Box Elder LDS Tabernacle

Curated by: The Brigham City Heritage Tours Team

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Local leaders had chosen the corner of Main and Forest streets as the site of the Tabernacle. When Brigham Young visited, however, he led the leaders to “Sagebrush Hill” the highest point on Main Street and said, “This is the spot for your tabernacle.” From this site, the building would be visible for many miles across the valley. President Young and Territorial Surveyor Jesse W. Fox laid the cornerstones on May 9, 1865.

Construction began in 1868. Settlers hauled limestone and sandstone from the mountain quarries. Workers in the Co-op masonry department shaped and laid the stone. Mountain pine was cut and used for joists, rafters, beams and lumber for the floor, roof, pulpit, benches and doors. The women donated produce from their gardens and all eggs gathered on Sundays to raise funds for an organ, a silver sacrament service and ornate volumes of scripture.

Progress was slowed when local manpower was recruited to help with the transcontinental railroad. The Tabernacle was completed and dedicated in October of 1890 only to be gutted by fire February 9, 1896. The townspeople decided to rebuild it as quickly as possible, and a year later the building was finished with many improvements over the original structure. It was dedicated March 21, 1897.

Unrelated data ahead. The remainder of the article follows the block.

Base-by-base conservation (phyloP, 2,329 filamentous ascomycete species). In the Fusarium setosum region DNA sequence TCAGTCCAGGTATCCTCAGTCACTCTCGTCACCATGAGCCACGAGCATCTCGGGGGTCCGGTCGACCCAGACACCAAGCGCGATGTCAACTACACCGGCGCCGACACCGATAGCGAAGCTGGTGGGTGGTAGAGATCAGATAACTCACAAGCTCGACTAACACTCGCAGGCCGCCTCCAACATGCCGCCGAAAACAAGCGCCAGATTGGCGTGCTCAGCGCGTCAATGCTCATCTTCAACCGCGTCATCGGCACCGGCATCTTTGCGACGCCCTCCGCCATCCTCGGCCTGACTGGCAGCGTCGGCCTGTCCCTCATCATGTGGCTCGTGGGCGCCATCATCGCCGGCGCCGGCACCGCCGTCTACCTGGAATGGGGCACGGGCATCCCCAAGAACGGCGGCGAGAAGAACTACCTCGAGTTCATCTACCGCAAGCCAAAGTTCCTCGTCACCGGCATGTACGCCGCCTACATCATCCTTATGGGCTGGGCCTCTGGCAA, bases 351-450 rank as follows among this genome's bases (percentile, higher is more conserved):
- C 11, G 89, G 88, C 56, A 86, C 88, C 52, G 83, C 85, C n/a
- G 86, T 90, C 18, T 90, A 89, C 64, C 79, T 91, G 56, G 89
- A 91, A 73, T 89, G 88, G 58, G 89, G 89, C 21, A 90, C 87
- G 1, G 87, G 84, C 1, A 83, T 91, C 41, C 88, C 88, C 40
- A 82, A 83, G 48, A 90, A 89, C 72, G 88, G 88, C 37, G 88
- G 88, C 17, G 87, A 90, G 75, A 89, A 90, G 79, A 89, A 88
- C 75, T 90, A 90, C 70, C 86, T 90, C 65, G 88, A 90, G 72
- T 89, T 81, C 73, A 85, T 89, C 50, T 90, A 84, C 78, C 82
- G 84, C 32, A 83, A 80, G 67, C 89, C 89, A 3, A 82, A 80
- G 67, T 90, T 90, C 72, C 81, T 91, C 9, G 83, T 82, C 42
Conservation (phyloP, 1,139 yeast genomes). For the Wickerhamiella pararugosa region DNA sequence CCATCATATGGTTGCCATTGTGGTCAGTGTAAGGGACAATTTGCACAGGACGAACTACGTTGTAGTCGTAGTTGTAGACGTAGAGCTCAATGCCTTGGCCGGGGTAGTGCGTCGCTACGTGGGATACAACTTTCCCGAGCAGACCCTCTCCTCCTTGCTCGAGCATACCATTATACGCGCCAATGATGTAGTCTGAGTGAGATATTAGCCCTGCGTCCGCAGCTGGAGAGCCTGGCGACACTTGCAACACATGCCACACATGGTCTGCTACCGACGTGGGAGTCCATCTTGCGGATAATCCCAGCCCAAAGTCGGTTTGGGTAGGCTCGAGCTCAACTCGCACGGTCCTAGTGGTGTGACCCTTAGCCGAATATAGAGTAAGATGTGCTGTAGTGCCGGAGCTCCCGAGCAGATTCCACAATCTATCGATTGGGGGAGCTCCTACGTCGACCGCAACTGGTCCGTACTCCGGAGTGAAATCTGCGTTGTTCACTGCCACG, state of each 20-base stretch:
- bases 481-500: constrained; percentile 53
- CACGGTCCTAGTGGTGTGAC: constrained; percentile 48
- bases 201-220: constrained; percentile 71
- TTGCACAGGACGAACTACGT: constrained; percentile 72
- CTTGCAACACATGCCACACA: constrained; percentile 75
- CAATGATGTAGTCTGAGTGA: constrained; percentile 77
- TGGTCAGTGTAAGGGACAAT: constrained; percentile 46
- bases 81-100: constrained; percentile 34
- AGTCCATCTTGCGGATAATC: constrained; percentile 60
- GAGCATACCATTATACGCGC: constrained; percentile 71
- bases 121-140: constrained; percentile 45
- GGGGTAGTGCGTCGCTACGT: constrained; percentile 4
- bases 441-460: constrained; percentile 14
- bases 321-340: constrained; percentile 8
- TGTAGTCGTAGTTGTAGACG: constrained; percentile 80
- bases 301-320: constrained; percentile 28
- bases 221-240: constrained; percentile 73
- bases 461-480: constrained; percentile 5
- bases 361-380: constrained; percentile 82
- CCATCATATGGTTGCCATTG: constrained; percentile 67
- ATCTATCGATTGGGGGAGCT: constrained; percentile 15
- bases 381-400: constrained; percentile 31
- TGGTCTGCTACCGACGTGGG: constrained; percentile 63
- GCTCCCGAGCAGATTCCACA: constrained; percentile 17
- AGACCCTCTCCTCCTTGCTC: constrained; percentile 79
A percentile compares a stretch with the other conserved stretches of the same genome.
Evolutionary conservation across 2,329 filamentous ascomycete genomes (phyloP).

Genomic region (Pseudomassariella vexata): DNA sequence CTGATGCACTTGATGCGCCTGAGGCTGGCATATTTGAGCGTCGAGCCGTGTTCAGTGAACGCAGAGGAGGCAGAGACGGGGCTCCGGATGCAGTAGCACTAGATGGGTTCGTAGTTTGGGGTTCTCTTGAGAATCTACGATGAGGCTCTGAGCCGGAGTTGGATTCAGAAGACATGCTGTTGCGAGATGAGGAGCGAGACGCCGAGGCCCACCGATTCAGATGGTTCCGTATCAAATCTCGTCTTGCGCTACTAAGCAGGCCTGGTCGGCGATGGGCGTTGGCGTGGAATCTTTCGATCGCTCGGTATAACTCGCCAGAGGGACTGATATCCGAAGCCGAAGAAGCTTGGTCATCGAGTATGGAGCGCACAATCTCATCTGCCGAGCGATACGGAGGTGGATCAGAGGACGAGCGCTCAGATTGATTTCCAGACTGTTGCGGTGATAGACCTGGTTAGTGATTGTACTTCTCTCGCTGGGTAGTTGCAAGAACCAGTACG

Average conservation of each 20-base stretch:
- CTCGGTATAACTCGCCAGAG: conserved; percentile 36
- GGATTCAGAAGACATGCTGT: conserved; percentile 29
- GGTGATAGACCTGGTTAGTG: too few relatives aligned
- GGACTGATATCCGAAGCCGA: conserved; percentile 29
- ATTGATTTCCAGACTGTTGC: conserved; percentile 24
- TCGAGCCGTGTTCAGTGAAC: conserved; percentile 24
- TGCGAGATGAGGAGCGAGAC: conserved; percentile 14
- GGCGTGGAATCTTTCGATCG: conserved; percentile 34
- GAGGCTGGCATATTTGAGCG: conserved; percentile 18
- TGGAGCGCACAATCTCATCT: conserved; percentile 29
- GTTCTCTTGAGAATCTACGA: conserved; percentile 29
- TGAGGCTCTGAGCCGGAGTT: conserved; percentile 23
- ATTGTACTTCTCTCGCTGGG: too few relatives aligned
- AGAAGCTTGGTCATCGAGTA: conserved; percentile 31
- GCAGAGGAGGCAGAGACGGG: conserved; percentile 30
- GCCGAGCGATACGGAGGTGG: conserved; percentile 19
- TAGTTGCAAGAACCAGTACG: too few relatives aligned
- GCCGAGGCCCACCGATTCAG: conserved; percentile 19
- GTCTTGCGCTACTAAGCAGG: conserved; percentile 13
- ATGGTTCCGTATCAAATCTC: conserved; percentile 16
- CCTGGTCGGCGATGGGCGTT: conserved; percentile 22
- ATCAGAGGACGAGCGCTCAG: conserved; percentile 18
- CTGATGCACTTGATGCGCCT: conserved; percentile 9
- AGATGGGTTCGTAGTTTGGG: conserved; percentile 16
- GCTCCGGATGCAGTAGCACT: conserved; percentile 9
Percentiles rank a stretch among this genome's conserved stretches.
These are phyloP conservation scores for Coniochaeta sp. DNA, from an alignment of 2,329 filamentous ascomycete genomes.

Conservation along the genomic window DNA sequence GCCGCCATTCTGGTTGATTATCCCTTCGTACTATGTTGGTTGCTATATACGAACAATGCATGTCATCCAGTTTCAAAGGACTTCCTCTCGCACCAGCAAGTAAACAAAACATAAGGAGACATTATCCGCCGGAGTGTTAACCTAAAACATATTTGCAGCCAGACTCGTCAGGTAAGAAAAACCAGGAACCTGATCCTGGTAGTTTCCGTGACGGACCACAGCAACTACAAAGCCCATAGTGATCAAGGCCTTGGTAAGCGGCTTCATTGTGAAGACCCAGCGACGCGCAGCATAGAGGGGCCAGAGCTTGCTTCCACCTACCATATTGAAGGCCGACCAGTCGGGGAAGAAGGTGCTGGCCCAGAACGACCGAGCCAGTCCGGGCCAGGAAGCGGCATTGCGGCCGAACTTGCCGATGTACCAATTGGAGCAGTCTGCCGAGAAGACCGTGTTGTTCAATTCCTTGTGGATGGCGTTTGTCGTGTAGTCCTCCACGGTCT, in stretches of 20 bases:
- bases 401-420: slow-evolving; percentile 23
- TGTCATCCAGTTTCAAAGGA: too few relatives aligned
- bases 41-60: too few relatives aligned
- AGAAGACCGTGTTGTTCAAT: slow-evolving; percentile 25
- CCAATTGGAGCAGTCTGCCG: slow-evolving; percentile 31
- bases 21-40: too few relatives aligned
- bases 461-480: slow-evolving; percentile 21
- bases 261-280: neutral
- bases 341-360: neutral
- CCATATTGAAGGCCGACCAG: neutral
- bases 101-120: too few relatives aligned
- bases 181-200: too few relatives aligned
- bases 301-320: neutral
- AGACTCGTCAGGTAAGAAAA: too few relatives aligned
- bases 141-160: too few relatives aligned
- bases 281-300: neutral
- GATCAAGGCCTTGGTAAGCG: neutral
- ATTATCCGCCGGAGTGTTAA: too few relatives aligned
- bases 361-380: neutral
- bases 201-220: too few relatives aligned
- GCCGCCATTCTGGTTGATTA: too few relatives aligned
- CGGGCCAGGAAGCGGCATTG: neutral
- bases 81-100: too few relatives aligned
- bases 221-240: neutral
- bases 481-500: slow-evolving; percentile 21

Through the years, the building has housed community events as well as religious services. It is a landmark building, one of the most photographed buildings in Utah, and annually attracts many tourists.

The Church closed the Tabernacle down in 1986-87 for a major restoration project, including replacement of mechanical systems, rebuilding exterior pinnacles, and cleaning brick and rock. All interior wood surfaces were repainted and hand grained to make them appear as oak or marble. The interior plaster cornice was painted and accented to complement the ornate chandeliers.

The Tabernacle was reopened and rededicated in April 1987. The building is still used for LDS conferences, concerts and other meetings. In 1971, it was listed on the National Register of Historic Places, one of the first buildings in Utah to be so honored.

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